Midwest Inbound Transport
a Justesen Inc Company 


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****    Trucking Industry Facts    ****

Learn interesting facts about the trucking industry.


ALEXANDRIA, Va.--May 2, 2005:

The long-haul, heavy-duty truck transportation industry in the United States is experiencing a national shortage of 20,000 truck drivers, the American Trucking Associations

Wisconsin Motor Carriers Association April 21, 2005:

These are critical times for the trucking industry. Fuel costs have escalated and insurance costs remain extremely high. Truck drivers hauling hazardous materials are now required to be fingerprinted. We are probably one of the most regulated industries in the country, facing all of the general business regulations as well as trucking-specific requirements from the Federal Motor Carrier Safety Administration, the Environmental Protection Agency, and the Department of Agriculture. Finally we will have to cope with a whole new round of environmental regulations on fuel in 2006 and on diesel engines in 2007.   


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  • Employs over nine million people in jobs relating to trucking - more than the populations of 42 of the 50 United States.
  • Had 1996 annual revenues equal to nearly five percent of the gross domestic product - a total of $346 billion.
  • Comprise over 400,000 companies.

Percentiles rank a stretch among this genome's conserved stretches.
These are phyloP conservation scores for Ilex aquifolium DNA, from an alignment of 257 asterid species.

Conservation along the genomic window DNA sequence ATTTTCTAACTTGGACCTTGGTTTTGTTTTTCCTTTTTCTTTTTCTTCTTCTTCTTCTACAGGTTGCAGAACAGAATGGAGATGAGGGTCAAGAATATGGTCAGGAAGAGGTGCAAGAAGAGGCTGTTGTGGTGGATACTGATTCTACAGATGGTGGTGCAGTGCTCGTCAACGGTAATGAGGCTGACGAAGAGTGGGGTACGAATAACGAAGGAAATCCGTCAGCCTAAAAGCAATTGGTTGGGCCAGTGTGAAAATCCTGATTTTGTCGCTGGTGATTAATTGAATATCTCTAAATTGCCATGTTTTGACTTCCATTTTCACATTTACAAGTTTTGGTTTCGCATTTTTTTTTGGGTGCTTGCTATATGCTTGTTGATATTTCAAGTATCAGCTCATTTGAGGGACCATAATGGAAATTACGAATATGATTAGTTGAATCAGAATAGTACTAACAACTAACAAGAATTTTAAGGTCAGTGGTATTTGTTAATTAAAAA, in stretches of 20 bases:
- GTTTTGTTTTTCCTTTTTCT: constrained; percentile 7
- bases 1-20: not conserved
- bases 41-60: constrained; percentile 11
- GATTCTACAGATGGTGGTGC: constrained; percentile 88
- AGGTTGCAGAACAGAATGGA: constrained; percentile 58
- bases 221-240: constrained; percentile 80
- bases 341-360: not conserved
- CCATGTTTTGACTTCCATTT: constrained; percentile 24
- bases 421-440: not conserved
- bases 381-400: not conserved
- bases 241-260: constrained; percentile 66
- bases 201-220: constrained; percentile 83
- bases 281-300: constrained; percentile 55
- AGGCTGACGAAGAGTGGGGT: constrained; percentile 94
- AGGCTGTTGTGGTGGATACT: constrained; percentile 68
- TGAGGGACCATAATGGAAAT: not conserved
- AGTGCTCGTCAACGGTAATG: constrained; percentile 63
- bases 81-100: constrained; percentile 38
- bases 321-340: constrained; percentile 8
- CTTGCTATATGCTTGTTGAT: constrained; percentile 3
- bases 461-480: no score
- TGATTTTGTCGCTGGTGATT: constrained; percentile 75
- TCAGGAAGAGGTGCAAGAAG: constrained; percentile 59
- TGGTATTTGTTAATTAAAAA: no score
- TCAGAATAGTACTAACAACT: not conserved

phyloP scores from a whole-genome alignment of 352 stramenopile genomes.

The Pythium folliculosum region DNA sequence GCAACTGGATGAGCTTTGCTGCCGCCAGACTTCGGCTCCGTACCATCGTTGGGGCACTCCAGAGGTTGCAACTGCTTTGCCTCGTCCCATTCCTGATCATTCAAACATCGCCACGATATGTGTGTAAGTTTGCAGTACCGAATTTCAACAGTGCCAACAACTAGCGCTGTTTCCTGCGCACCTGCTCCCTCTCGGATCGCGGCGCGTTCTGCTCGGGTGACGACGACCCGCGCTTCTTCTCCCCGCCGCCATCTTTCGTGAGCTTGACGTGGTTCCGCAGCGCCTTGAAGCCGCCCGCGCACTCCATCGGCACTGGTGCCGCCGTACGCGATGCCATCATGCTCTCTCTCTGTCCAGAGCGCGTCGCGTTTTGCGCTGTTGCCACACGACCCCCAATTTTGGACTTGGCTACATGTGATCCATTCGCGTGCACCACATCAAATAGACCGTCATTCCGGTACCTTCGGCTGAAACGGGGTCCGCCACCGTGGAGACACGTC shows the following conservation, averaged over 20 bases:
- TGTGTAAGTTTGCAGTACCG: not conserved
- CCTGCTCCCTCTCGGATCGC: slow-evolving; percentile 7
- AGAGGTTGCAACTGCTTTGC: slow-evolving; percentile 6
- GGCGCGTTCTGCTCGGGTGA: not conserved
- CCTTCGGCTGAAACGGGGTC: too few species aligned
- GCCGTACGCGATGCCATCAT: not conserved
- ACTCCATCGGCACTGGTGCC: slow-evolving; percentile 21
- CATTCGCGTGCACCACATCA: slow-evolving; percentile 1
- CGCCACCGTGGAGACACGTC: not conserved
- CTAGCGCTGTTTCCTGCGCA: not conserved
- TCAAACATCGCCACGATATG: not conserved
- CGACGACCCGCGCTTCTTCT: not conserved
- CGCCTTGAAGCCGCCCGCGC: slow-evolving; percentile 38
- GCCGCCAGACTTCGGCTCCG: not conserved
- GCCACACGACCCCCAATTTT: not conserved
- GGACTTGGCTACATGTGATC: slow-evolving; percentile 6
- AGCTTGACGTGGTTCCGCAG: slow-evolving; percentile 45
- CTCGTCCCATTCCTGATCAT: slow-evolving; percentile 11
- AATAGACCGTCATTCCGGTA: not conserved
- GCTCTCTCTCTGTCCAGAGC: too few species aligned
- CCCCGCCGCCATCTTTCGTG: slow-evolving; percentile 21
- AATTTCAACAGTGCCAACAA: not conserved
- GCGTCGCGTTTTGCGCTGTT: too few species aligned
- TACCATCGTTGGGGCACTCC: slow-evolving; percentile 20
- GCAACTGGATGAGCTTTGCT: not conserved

• Businesses choose trucks for 82 cents out of every dollar they spend on shipping. By weight, trucks carry 60 percent of all freight - 6.5 billion tons in 1996.
  • Truck drivers keep the shelves of our local supermarkets fully stocked.
  • Truck drivers deliver blood, medicine and diagnostic equipment to hospitals and clinics.
  • Truck drivers are a vital chain in the link that brings the newspaper to your front door every morning.
  • Truck drivers ensure that raw materials and intermediate products for cars, trucks, appliances and other important consumer goods are delivered to the assembly lien safely and on time. And they deliver the finished product to stores for you to purchase. In short, trucking delivers America.

According to ATA’s Advanced Adjusted Truck Tonnage Index, freight for January of 2005 increased 3.4% over December of 2004. Furthermore, truck tonnage in 2004 grew 5.7% compared with 2003. 

  It should be kept in mind, however, that costs (particularly the cost of insurance and the price of fuel) remain high. These increased costs are difficult to absorb because profit margins in the trucking industry are very thin.  As an example, according to the ATA, even though net profit margin rose improved in 2003 compared to 2002, it still only increased to 2.4%.

U.S. retail sales of Class 8 (heavy duty) trucks jumped 22.4% in March from a year earlier. That gain came on the heels of a 42% surge in February. According to R.L. Polk and Company new trailer registrations increased by 18.5% in 2004 from 2003 levels.


Did You Know:


Online Truck & Freight:

The average tax applied to a truck for traveling a mile on a road is close to 20 cents. So, a 1,000- mile trip will cost a truck 200 US dollars in tax alone.  Tolls on some of America's highways have been raised also.   It now costs a truck 30 US dollars to cross New York City's George Washington Bridge.


Midwest Inbound Transport
PO Box 41
Stillwater, MN  55082
phone (651) 430-3300
fax (651) 430-9388

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